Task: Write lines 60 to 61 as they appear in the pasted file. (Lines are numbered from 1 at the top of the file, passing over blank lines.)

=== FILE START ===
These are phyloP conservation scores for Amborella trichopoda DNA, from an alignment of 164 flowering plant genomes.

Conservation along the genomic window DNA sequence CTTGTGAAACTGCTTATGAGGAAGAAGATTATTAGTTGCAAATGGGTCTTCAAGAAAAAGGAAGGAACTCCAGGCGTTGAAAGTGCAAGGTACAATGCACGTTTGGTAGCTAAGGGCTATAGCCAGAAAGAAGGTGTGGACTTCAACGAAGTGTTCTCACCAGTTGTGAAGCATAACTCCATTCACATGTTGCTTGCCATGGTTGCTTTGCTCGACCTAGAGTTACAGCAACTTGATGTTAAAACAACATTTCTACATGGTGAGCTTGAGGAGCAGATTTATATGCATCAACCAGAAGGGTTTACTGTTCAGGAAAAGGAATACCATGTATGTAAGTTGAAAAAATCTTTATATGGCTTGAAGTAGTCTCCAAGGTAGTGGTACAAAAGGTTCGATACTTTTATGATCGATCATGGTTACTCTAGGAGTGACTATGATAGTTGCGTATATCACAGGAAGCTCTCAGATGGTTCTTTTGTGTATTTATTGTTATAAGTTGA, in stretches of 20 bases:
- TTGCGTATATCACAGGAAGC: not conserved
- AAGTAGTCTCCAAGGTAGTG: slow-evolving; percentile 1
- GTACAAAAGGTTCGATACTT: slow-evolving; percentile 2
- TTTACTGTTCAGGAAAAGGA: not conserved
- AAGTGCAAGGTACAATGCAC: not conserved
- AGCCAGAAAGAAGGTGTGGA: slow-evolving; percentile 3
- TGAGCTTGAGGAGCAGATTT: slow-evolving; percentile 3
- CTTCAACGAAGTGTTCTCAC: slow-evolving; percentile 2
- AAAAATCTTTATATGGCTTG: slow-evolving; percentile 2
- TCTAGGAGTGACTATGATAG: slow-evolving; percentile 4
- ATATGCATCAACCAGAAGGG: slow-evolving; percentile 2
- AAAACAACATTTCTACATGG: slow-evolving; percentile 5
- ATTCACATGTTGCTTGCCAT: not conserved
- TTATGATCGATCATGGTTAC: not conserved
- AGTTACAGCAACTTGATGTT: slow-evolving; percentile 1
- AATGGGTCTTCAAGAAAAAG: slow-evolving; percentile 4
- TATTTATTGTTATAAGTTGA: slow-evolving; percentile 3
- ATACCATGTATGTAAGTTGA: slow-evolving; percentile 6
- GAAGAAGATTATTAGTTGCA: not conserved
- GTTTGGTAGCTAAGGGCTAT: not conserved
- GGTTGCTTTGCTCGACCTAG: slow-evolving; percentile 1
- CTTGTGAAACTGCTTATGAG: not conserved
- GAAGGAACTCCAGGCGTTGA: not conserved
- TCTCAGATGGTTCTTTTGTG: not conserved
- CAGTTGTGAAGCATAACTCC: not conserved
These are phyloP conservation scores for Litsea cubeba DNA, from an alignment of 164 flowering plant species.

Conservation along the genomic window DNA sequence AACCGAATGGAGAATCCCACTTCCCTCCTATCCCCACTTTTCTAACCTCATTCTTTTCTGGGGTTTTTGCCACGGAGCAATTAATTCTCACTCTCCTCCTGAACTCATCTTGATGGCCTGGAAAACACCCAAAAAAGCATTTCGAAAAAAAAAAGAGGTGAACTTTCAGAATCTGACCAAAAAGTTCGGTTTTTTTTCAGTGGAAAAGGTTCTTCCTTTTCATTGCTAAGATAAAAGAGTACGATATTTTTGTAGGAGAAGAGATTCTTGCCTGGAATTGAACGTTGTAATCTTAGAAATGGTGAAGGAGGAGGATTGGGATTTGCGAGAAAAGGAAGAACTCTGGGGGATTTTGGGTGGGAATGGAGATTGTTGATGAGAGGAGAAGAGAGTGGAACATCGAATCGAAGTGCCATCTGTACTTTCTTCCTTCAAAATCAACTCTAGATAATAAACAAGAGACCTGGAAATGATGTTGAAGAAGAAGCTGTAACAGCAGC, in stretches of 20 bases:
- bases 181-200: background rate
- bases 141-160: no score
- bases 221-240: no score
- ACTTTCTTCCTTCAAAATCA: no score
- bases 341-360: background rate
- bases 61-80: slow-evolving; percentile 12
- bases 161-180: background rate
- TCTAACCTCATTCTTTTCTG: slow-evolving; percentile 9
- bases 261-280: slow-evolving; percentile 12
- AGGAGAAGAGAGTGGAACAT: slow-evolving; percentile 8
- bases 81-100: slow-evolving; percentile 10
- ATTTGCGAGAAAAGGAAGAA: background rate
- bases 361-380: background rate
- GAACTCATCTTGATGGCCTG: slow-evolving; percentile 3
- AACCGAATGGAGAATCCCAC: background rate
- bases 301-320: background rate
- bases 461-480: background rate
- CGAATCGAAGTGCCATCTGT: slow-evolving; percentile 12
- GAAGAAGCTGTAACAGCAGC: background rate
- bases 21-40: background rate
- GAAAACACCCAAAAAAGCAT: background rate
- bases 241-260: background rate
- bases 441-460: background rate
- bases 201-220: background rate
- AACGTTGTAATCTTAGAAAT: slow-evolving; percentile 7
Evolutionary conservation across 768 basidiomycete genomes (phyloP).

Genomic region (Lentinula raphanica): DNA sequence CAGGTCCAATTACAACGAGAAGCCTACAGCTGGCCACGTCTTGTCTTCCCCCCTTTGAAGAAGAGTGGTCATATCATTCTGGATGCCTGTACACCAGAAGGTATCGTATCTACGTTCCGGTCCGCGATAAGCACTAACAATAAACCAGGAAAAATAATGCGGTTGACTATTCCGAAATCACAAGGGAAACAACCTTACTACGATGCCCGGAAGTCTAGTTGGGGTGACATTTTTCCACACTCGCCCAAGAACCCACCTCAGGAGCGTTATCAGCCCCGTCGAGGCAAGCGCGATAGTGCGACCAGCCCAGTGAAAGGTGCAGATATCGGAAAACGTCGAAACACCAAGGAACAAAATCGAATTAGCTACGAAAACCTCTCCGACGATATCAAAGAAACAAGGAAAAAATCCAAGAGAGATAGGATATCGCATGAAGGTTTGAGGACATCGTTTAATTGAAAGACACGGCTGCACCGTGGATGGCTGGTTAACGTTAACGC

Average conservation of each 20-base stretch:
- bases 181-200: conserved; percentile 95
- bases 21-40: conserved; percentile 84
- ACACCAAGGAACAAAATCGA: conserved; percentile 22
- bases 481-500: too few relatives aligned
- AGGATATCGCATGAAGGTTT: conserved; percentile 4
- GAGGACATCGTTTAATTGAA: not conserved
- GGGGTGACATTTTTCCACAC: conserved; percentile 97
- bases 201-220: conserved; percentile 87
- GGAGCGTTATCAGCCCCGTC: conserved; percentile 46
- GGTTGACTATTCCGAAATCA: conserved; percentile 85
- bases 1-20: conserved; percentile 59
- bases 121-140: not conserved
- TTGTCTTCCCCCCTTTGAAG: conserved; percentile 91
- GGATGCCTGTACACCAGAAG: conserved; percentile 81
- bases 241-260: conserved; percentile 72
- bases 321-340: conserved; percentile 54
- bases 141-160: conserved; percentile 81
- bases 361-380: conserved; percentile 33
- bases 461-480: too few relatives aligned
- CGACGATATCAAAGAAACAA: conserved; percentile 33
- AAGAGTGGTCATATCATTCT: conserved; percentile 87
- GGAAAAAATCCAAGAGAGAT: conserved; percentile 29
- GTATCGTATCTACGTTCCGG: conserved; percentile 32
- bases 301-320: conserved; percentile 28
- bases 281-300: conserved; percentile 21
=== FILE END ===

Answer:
- ACACCAAGGAACAAAATCGA: conserved; percentile 22
- bases 481-500: too few relatives aligned